April 12, 2020 7 min read
The news is at times overwhelming and sometimes terrifying, especially with the updates of how COVID19 is showing up in cats. That might lead to a knee-jerk reaction about not taking pets outside, but take a deep breath, look at your dog’s sad puppy dog eyes, and exhale. Then click over to the AVMA COVID19 response FAQs. No, dog walks aren’t cancelled. Dog walks, school, work, (or not working), teaching, all of it looks different, and we’ll have to adjust to a new normal, but so far there is no indication that domestic animals can transmit the disease to humans (zoonosis.)
So while we can take our dogs out, what does that look like for dog owners? Oddly, the two most common reports from students, friends, coworkers and clients are completely opposite, and are both correct.
The first observation is that dog walks are much easier. People in some communities are socially distancing, or people working at home are able to walk Fido at off-peak times during the day. This helps people get dogs out for exercise, sniffing and doing their business with less reactivity in dogs, less anxiety in those owners looking for more distance, and finding a moment’s of peace with their dogs. It’s also giving a population of people who are motivated by running with their dogs, or going for strolls to get away from the computer for a bit (or for me, motivation to get pants on).
The other thing, the more surprising thing, is that there is also reporting of much more reactivity in some dogs. Dog owners who aren’t able to send their dog to doggy daycare are suddenly finding out that their dog isn’t getting enough exercise which leads to an increase in leash frustration, or with so many people outside on nicer days the stimulation might be overwhelming. There is also a smaller population to consider: I’ve had some clients who never walk their dogs as they work so much that the majority of their dogs’ care is outsourced. For those folks, while the dog is theirs, the owners might not know the triggers of this particular animal whom they share a residence. It’s like owning a Kentucky Derby racehorse but never riding it - that’s the jockey’s job.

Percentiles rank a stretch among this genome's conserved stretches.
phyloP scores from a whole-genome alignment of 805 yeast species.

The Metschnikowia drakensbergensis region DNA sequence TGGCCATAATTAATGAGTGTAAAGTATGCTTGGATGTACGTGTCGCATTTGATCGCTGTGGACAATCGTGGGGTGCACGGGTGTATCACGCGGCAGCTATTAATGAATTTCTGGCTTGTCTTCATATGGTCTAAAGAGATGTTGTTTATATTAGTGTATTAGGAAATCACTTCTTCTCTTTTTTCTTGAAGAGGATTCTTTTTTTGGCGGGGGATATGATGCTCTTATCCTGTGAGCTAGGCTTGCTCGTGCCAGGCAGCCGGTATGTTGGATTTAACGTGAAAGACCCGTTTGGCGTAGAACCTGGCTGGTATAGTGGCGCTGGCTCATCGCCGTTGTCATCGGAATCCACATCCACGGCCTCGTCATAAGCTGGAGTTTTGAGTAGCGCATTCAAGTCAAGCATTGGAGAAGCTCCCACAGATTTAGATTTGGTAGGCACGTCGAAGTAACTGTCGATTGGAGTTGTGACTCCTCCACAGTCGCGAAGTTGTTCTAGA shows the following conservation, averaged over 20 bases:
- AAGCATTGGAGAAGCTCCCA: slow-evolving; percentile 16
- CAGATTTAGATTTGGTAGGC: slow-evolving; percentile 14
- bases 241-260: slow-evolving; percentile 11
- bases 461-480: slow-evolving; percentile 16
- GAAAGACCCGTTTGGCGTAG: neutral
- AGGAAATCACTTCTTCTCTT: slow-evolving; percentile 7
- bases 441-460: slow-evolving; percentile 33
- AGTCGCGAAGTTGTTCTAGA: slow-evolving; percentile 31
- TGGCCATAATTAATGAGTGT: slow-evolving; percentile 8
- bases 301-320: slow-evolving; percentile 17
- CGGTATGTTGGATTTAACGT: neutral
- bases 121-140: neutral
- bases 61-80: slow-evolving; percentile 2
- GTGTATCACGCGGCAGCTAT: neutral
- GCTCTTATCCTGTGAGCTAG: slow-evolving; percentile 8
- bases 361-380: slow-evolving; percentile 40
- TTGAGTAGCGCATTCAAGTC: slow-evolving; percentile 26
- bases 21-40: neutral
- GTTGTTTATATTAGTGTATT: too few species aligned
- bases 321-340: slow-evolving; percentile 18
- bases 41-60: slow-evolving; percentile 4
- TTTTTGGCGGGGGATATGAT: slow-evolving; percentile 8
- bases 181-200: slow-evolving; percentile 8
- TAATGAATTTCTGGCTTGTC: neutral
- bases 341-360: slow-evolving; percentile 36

And then there is you. The human who is reading this piece. You have your own emotional roller coaster and journey. Perhaps you are struggling to cope with stir-craziness, or feeling the burden of being socially isolated. There might be a bliss from not commuting and having more time to bake cookies (and play with your dog). And whatever you are feeling, burdened with, all of it is valid and understandable. All of it, your dog can read like a book.
Here is what I recommend for most people, but I’m fully aware that if getting out of bed today is impossibly hard and the only thing you can do for your pet is get him or her out to pee, you are doing enough. You are doing a fantastic job in this grief, this terrifying time, this uncertainty.
We might not have the same experience, but we are all pivoting with this pandemic and are feeling stress of some kind. Our dogs feel it, too. Make sure that your new schedule change and routine change hasn’t left your dog high and dry. Don’t be hard on yourself. Your animals are here for you, love you, and are with you. We will make mistakes as we all pivot. We are doing the best we can with the tools we have.
Dog walks are far from cancelled. For some of us, myself included, they are the motivation to get out of bed. That’s the thing I know I can do. I can breathe fresh air for a while and take in a podcast without my family, whom I love dearly but need to take a few minutes for myself, with my right-hand hound. For me, those walks are the thing I have to do and I always feel better after I do them, even though everything else is a crap shoot.
Walks with your dog might have to look differently than expected, and that’s ok. This might only be for a while, maybe for longer, but you got this. Start now by saying to yourself that this is ok, and then give your dog (if he or she is cool with it) a belly rub. Then go for a walk and see if you can see what they see by letting them sniff.
Written by guest author, Melissa McCue-McGrath, CPDT-KA. Melissa is the author of Considerations for the City Dog, and co-training director of the New England Dog Training Club - the oldest AKC obedience club in the country. She is offering daily-ish dog training challenges and free classes on her YouTube channel as we all navigate this new normal. More information about Melissa can be found at MelissaMcCueMcGrath.com.
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